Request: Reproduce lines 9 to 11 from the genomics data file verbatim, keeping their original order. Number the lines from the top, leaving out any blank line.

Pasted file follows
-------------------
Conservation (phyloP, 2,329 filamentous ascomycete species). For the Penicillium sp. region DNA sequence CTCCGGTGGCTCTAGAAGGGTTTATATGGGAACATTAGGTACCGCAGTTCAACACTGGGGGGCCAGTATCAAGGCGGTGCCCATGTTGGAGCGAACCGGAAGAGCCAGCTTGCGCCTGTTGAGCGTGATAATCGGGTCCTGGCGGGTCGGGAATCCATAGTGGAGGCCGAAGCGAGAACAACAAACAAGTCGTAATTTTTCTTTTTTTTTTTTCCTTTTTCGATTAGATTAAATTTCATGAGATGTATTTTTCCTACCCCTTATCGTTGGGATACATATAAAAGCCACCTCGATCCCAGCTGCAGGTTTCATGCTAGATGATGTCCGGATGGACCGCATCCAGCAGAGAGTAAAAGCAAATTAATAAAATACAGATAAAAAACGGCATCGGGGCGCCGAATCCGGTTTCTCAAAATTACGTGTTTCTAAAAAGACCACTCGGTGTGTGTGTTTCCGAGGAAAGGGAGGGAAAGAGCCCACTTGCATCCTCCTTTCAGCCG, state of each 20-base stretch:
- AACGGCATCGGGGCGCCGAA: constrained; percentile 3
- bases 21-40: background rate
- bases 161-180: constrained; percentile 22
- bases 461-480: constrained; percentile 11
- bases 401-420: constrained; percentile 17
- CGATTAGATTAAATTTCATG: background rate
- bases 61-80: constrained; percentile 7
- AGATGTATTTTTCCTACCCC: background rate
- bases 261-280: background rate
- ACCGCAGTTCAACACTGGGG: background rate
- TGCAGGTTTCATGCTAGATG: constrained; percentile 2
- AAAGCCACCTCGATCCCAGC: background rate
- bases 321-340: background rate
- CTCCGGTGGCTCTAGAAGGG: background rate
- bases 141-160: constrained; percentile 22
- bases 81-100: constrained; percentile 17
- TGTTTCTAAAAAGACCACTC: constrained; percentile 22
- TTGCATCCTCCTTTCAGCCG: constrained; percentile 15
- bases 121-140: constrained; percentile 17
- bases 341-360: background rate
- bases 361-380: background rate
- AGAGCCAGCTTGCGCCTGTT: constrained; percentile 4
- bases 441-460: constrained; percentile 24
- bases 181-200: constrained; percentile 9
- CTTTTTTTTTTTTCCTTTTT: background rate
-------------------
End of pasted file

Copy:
- AGATGTATTTTTCCTACCCC: background rate
- bases 261-280: background rate
- ACCGCAGTTCAACACTGGGG: background rate